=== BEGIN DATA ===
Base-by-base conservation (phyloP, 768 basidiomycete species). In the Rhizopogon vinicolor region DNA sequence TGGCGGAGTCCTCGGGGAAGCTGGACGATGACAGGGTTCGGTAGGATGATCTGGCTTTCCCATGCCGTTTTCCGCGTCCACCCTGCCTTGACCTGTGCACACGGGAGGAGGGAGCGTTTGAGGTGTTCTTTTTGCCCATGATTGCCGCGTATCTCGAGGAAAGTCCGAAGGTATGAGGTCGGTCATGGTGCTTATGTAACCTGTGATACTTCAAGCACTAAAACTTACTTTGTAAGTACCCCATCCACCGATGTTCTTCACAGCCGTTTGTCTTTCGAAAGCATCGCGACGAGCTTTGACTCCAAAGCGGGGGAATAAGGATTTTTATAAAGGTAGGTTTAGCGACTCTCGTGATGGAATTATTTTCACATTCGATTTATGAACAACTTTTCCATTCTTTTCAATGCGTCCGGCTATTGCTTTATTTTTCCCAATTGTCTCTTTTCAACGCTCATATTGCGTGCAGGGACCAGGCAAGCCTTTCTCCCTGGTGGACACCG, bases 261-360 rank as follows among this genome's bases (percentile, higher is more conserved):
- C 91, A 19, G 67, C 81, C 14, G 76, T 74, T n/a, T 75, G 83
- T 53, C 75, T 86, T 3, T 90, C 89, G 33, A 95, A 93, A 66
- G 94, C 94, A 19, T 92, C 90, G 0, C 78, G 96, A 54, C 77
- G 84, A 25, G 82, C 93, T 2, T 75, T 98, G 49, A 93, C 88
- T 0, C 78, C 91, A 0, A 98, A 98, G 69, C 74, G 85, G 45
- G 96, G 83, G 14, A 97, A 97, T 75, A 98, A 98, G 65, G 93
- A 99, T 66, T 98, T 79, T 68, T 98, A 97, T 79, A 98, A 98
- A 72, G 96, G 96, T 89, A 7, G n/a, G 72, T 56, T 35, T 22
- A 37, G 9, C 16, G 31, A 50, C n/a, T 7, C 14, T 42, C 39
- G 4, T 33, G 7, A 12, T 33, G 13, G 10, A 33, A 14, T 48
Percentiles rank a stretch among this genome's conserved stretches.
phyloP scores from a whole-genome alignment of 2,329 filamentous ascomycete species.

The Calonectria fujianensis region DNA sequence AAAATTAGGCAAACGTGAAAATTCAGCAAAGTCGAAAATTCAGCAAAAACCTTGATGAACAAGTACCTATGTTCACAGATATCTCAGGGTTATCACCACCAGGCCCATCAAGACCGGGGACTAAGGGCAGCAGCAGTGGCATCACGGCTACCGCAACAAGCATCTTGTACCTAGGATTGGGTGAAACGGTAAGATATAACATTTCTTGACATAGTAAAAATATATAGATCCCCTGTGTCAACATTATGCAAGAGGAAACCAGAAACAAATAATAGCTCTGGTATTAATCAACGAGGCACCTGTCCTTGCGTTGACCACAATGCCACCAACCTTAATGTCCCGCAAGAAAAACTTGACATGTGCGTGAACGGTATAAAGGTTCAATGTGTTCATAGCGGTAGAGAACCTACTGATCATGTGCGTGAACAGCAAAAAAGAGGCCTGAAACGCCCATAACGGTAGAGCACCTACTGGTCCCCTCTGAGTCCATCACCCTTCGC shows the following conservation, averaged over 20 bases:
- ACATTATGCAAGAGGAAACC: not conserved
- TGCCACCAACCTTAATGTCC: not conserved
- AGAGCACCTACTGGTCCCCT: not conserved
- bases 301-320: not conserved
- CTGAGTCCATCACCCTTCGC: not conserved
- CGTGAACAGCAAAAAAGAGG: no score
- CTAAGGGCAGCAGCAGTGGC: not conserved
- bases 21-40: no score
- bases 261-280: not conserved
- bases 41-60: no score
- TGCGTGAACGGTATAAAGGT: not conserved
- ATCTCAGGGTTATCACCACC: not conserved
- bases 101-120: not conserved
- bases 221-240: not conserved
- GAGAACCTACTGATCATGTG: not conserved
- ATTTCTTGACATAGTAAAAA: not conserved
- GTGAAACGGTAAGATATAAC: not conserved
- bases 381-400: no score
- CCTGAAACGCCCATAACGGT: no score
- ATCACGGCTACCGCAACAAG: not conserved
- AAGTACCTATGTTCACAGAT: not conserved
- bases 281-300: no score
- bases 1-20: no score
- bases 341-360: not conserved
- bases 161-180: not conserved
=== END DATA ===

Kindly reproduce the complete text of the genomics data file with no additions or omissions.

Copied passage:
Base-by-base conservation (phyloP, 768 basidiomycete species). In the Rhizopogon vinicolor region DNA sequence TGGCGGAGTCCTCGGGGAAGCTGGACGATGACAGGGTTCGGTAGGATGATCTGGCTTTCCCATGCCGTTTTCCGCGTCCACCCTGCCTTGACCTGTGCACACGGGAGGAGGGAGCGTTTGAGGTGTTCTTTTTGCCCATGATTGCCGCGTATCTCGAGGAAAGTCCGAAGGTATGAGGTCGGTCATGGTGCTTATGTAACCTGTGATACTTCAAGCACTAAAACTTACTTTGTAAGTACCCCATCCACCGATGTTCTTCACAGCCGTTTGTCTTTCGAAAGCATCGCGACGAGCTTTGACTCCAAAGCGGGGGAATAAGGATTTTTATAAAGGTAGGTTTAGCGACTCTCGTGATGGAATTATTTTCACATTCGATTTATGAACAACTTTTCCATTCTTTTCAATGCGTCCGGCTATTGCTTTATTTTTCCCAATTGTCTCTTTTCAACGCTCATATTGCGTGCAGGGACCAGGCAAGCCTTTCTCCCTGGTGGACACCG, bases 261-360 rank as follows among this genome's bases (percentile, higher is more conserved):
- C 91, A 19, G 67, C 81, C 14, G 76, T 74, T n/a, T 75, G 83
- T 53, C 75, T 86, T 3, T 90, C 89, G 33, A 95, A 93, A 66
- G 94, C 94, A 19, T 92, C 90, G 0, C 78, G 96, A 54, C 77
- G 84, A 25, G 82, C 93, T 2, T 75, T 98, G 49, A 93, C 88
- T 0, C 78, C 91, A 0, A 98, A 98, G 69, C 74, G 85, G 45
- G 96, G 83, G 14, A 97, A 97, T 75, A 98, A 98, G 65, G 93
- A 99, T 66, T 98, T 79, T 68, T 98, A 97, T 79, A 98, A 98
- A 72, G 96, G 96, T 89, A 7, G n/a, G 72, T 56, T 35, T 22
- A 37, G 9, C 16, G 31, A 50, C n/a, T 7, C 14, T 42, C 39
- G 4, T 33, G 7, A 12, T 33, G 13, G 10, A 33, A 14, T 48
Percentiles rank a stretch among this genome's conserved stretches.
phyloP scores from a whole-genome alignment of 2,329 filamentous ascomycete species.

The Calonectria fujianensis region DNA sequence AAAATTAGGCAAACGTGAAAATTCAGCAAAGTCGAAAATTCAGCAAAAACCTTGATGAACAAGTACCTATGTTCACAGATATCTCAGGGTTATCACCACCAGGCCCATCAAGACCGGGGACTAAGGGCAGCAGCAGTGGCATCACGGCTACCGCAACAAGCATCTTGTACCTAGGATTGGGTGAAACGGTAAGATATAACATTTCTTGACATAGTAAAAATATATAGATCCCCTGTGTCAACATTATGCAAGAGGAAACCAGAAACAAATAATAGCTCTGGTATTAATCAACGAGGCACCTGTCCTTGCGTTGACCACAATGCCACCAACCTTAATGTCCCGCAAGAAAAACTTGACATGTGCGTGAACGGTATAAAGGTTCAATGTGTTCATAGCGGTAGAGAACCTACTGATCATGTGCGTGAACAGCAAAAAAGAGGCCTGAAACGCCCATAACGGTAGAGCACCTACTGGTCCCCTCTGAGTCCATCACCCTTCGC shows the following conservation, averaged over 20 bases:
- ACATTATGCAAGAGGAAACC: not conserved
- TGCCACCAACCTTAATGTCC: not conserved
- AGAGCACCTACTGGTCCCCT: not conserved
- bases 301-320: not conserved
- CTGAGTCCATCACCCTTCGC: not conserved
- CGTGAACAGCAAAAAAGAGG: no score
- CTAAGGGCAGCAGCAGTGGC: not conserved
- bases 21-40: no score
- bases 261-280: not conserved
- bases 41-60: no score
- TGCGTGAACGGTATAAAGGT: not conserved
- ATCTCAGGGTTATCACCACC: not conserved
- bases 101-120: not conserved
- bases 221-240: not conserved
- GAGAACCTACTGATCATGTG: not conserved
- ATTTCTTGACATAGTAAAAA: not conserved
- GTGAAACGGTAAGATATAAC: not conserved
- bases 381-400: no score
- CCTGAAACGCCCATAACGGT: no score
- ATCACGGCTACCGCAACAAG: not conserved
- AAGTACCTATGTTCACAGAT: not conserved
- bases 281-300: no score
- bases 1-20: no score
- bases 341-360: not conserved
- bases 161-180: not conserved